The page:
If you take a quick glance at Berkshire Hathaway's common stock portfolio, it's clear that chairman and CEO Warren Buffett has a soft spot in his heart for financial companies. Not only is Berkshire itself an insurance-dominated conglomerate, but it also holds large positions in some of the nation's leading financial firms, including Wells Fargo, American Express, and U.S. Bancorp, among others.
But if there's one thing we know about the 84-year-old billionaire, it's that his appetite for investing in great companies is insatiable. Indeed, Berkshire is currently sitting on more than $60 billion in cash and equivalents as he eyes his next target.
With that in mind, here are two financial companies the Oracle of Omaha should love.
1. SVB Financial Group The market for financial services is incredibly competitive, with thousands of businesses vying against each other to gain market share. In a situation like this, according to Buffett, "only a very low-cost operator or someone operating in a protected, and usually small, niche can sustain high profitability levels."
Enter SVB Financial -- "SVB" stands for "Silicon Valley Bank." The $40 billion diversified financial services company is the bank of choice for the technology industry in the San Francisco area. It's a niche lender, in other words, and an unusually safe one at that.
Unlike most banks that rely on loans to fuel their growth and bottom line, SVB Financial looks more to the provision of services. On its latest balance sheet, only 36% of its assets consist of loans, compared with 60% or more for most traditional lenders. The net result is that SVB Financial has less exposure to credit risk, and thus abject failure, than the typical bank.
The impact was obvious during the financial crisis. While more lending-focused banks such as Bank of America suffered egregious loan losses during and after the crisis, SVB Financial was able to squeak by with comparatively little red ink on its income statement, reporting small losses in the fourth quarter of 2008 and the first quarter of 2009.
2. New York Community Bancorp The second financial company that the Oracle of Omaha should love is New York Community Bancorp, a $48 billion bank focused on the multifamily lending market in the New York City metropolitan area. In fact, this high-yielding regional bank meets both of Buffett's prerequisites.
First off, it's incredibly efficient. Thanks to a business model directed toward large commercial customers, New York Community Bancorp generates more revenue than the typical bank relative to expenses. Whereas most banks spend 60% or more of their net revenue on operating expenses, New York Community Bancorp spends a mere 45%, leaving more cash flow to distribute to shareholders via its atypically generous quarterly payout.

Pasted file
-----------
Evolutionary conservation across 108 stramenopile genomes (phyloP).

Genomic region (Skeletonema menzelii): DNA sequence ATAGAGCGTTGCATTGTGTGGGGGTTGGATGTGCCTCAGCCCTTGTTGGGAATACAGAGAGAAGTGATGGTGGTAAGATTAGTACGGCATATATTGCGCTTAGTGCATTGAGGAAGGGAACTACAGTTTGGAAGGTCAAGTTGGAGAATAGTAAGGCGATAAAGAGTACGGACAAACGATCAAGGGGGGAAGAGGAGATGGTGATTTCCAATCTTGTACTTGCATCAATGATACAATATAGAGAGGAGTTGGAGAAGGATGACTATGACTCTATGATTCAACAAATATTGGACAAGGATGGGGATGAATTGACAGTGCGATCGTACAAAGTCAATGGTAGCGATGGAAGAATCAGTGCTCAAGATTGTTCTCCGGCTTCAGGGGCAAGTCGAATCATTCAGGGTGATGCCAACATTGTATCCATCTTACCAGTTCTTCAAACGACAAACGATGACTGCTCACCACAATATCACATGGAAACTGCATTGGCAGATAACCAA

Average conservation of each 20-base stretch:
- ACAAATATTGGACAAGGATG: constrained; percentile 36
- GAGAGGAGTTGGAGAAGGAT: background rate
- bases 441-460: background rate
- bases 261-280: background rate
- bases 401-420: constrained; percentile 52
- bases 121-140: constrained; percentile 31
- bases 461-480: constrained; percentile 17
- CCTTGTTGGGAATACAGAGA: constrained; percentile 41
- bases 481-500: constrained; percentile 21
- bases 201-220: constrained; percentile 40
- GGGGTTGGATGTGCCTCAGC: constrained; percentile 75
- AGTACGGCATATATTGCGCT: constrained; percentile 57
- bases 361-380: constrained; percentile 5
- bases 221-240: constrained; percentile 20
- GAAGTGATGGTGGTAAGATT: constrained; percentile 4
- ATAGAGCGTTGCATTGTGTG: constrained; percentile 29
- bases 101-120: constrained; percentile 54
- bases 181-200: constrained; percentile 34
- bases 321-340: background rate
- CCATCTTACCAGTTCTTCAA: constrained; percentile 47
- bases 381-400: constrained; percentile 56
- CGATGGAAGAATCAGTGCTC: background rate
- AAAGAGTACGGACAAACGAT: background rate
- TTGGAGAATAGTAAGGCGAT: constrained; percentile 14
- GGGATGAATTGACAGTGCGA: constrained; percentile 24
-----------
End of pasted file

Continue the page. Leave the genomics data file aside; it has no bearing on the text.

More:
Secondly, New York Community Bancorp operates in a unique niche, supplying capital to the owners of rent-controlled multifamily high rises in New York City. As CEO Joseph Ficalora once explained:
The net result is that New York Community Bancorp, unlike most other lenders, is well-insulated against market downturns. This comes through loud and clear when you look at the bank's loan losses during the financial crisis. While the average big bank charged off nearly 3% of its loan portfolio in 2010, New York Community Bancorp's worst year (2011) saw it write off less than 0.5% of its loans. It's for this reason that the multifamily lender has been one of the market's best-performing bank stocks since it went public in the mid-1990s.
What would Warren do?Whether or not Buffett ultimately decides to invest in one or both of these two companies obviously remains to be seen. But for the individual investor looking for solid financial companies to invest in, these two provide a great place to start.
The article Warren Buffett's Portfolio: 2 Financial Companies the Oracle of Omaha Should Love originally appeared on Fool.com.
John Maxfield has no position in any stocks mentioned. The Motley Fool recommends Berkshire Hathaway. The Motley Fool owns shares of Berkshire Hathaway. Try any of our Foolish newsletter services free for 30 days. We Fools may not all hold the same opinions, but we all believe that considering a diverse range of insights makes us better investors. The Motley Fool has a disclosure policy.
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